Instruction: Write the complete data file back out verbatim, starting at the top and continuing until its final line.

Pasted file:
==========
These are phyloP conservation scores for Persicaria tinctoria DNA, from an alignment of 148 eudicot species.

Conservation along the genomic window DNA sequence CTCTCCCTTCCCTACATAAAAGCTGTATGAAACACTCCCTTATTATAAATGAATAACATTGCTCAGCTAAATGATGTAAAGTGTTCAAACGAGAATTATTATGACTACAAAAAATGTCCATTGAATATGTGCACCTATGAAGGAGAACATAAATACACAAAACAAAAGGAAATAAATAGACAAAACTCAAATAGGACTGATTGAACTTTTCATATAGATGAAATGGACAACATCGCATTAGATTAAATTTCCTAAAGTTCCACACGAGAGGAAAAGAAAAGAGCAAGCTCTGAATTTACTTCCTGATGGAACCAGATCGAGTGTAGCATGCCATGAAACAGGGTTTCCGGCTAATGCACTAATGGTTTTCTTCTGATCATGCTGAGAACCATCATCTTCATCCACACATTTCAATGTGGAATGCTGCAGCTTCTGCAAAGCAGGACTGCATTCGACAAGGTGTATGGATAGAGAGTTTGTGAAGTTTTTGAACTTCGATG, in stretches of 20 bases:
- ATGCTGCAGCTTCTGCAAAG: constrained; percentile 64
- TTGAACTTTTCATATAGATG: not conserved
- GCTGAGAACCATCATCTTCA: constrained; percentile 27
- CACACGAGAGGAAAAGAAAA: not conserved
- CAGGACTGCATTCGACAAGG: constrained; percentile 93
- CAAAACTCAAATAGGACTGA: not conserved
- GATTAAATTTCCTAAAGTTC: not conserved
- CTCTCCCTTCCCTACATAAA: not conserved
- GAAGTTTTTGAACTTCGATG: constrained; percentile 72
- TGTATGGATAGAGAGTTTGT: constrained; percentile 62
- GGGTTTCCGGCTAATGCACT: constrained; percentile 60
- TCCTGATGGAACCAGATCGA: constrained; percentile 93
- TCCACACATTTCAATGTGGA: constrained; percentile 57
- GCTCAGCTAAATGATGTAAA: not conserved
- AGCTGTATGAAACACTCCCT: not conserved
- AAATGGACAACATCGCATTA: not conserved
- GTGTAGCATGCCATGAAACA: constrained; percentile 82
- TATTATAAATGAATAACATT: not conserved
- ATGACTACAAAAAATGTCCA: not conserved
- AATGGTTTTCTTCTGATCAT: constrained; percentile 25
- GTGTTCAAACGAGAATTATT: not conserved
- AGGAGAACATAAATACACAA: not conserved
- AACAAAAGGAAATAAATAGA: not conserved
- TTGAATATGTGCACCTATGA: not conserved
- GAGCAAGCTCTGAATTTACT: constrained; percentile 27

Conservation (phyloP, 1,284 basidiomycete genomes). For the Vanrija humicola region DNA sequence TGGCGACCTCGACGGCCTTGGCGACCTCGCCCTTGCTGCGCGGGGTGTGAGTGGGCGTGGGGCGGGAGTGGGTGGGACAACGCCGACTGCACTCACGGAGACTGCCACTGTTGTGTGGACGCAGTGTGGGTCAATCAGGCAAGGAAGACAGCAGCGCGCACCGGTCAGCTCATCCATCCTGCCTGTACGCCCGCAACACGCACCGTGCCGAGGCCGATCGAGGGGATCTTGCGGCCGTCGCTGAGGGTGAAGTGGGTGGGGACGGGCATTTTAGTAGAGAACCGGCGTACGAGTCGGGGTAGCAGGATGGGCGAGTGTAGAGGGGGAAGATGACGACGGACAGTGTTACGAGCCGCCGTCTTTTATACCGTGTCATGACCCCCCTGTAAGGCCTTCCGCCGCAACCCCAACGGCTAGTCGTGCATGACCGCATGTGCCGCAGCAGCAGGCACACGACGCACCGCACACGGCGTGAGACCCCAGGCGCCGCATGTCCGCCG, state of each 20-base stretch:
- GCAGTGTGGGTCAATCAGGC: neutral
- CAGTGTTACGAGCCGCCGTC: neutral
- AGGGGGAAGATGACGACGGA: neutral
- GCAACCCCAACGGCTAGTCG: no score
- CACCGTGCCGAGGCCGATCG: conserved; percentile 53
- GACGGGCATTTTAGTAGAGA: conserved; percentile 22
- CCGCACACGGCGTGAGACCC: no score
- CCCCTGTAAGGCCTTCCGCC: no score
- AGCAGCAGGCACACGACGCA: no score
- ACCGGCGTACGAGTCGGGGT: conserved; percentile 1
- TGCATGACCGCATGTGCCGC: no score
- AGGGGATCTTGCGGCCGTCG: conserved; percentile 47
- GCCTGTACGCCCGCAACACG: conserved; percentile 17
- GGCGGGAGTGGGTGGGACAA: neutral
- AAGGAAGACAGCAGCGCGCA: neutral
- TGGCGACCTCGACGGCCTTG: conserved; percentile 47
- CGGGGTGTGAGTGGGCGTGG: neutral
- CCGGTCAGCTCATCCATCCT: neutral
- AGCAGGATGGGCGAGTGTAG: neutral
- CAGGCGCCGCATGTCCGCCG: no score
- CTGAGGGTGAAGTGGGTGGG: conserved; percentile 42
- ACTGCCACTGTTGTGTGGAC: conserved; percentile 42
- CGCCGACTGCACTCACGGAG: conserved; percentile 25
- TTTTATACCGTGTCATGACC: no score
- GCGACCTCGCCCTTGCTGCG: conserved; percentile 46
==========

These are phyloP conservation scores for Persicaria tinctoria DNA, from an alignment of 148 eudicot species.

Conservation along the genomic window DNA sequence CTCTCCCTTCCCTACATAAAAGCTGTATGAAACACTCCCTTATTATAAATGAATAACATTGCTCAGCTAAATGATGTAAAGTGTTCAAACGAGAATTATTATGACTACAAAAAATGTCCATTGAATATGTGCACCTATGAAGGAGAACATAAATACACAAAACAAAAGGAAATAAATAGACAAAACTCAAATAGGACTGATTGAACTTTTCATATAGATGAAATGGACAACATCGCATTAGATTAAATTTCCTAAAGTTCCACACGAGAGGAAAAGAAAAGAGCAAGCTCTGAATTTACTTCCTGATGGAACCAGATCGAGTGTAGCATGCCATGAAACAGGGTTTCCGGCTAATGCACTAATGGTTTTCTTCTGATCATGCTGAGAACCATCATCTTCATCCACACATTTCAATGTGGAATGCTGCAGCTTCTGCAAAGCAGGACTGCATTCGACAAGGTGTATGGATAGAGAGTTTGTGAAGTTTTTGAACTTCGATG, in stretches of 20 bases:
- ATGCTGCAGCTTCTGCAAAG: constrained; percentile 64
- TTGAACTTTTCATATAGATG: not conserved
- GCTGAGAACCATCATCTTCA: constrained; percentile 27
- CACACGAGAGGAAAAGAAAA: not conserved
- CAGGACTGCATTCGACAAGG: constrained; percentile 93
- CAAAACTCAAATAGGACTGA: not conserved
- GATTAAATTTCCTAAAGTTC: not conserved
- CTCTCCCTTCCCTACATAAA: not conserved
- GAAGTTTTTGAACTTCGATG: constrained; percentile 72
- TGTATGGATAGAGAGTTTGT: constrained; percentile 62
- GGGTTTCCGGCTAATGCACT: constrained; percentile 60
- TCCTGATGGAACCAGATCGA: constrained; percentile 93
- TCCACACATTTCAATGTGGA: constrained; percentile 57
- GCTCAGCTAAATGATGTAAA: not conserved
- AGCTGTATGAAACACTCCCT: not conserved
- AAATGGACAACATCGCATTA: not conserved
- GTGTAGCATGCCATGAAACA: constrained; percentile 82
- TATTATAAATGAATAACATT: not conserved
- ATGACTACAAAAAATGTCCA: not conserved
- AATGGTTTTCTTCTGATCAT: constrained; percentile 25
- GTGTTCAAACGAGAATTATT: not conserved
- AGGAGAACATAAATACACAA: not conserved
- AACAAAAGGAAATAAATAGA: not conserved
- TTGAATATGTGCACCTATGA: not conserved
- GAGCAAGCTCTGAATTTACT: constrained; percentile 27

Conservation (phyloP, 1,284 basidiomycete genomes). For the Vanrija humicola region DNA sequence TGGCGACCTCGACGGCCTTGGCGACCTCGCCCTTGCTGCGCGGGGTGTGAGTGGGCGTGGGGCGGGAGTGGGTGGGACAACGCCGACTGCACTCACGGAGACTGCCACTGTTGTGTGGACGCAGTGTGGGTCAATCAGGCAAGGAAGACAGCAGCGCGCACCGGTCAGCTCATCCATCCTGCCTGTACGCCCGCAACACGCACCGTGCCGAGGCCGATCGAGGGGATCTTGCGGCCGTCGCTGAGGGTGAAGTGGGTGGGGACGGGCATTTTAGTAGAGAACCGGCGTACGAGTCGGGGTAGCAGGATGGGCGAGTGTAGAGGGGGAAGATGACGACGGACAGTGTTACGAGCCGCCGTCTTTTATACCGTGTCATGACCCCCCTGTAAGGCCTTCCGCCGCAACCCCAACGGCTAGTCGTGCATGACCGCATGTGCCGCAGCAGCAGGCACACGACGCACCGCACACGGCGTGAGACCCCAGGCGCCGCATGTCCGCCG, state of each 20-base stretch:
- GCAGTGTGGGTCAATCAGGC: neutral
- CAGTGTTACGAGCCGCCGTC: neutral
- AGGGGGAAGATGACGACGGA: neutral
- GCAACCCCAACGGCTAGTCG: no score
- CACCGTGCCGAGGCCGATCG: conserved; percentile 53
- GACGGGCATTTTAGTAGAGA: conserved; percentile 22
- CCGCACACGGCGTGAGACCC: no score
- CCCCTGTAAGGCCTTCCGCC: no score
- AGCAGCAGGCACACGACGCA: no score
- ACCGGCGTACGAGTCGGGGT: conserved; percentile 1
- TGCATGACCGCATGTGCCGC: no score
- AGGGGATCTTGCGGCCGTCG: conserved; percentile 47
- GCCTGTACGCCCGCAACACG: conserved; percentile 17
- GGCGGGAGTGGGTGGGACAA: neutral
- AAGGAAGACAGCAGCGCGCA: neutral
- TGGCGACCTCGACGGCCTTG: conserved; percentile 47
- CGGGGTGTGAGTGGGCGTGG: neutral
- CCGGTCAGCTCATCCATCCT: neutral
- AGCAGGATGGGCGAGTGTAG: neutral
- CAGGCGCCGCATGTCCGCCG: no score
- CTGAGGGTGAAGTGGGTGGG: conserved; percentile 42
- ACTGCCACTGTTGTGTGGAC: conserved; percentile 42
- CGCCGACTGCACTCACGGAG: conserved; percentile 25
- TTTTATACCGTGTCATGACC: no score
- GCGACCTCGCCCTTGCTGCG: conserved; percentile 46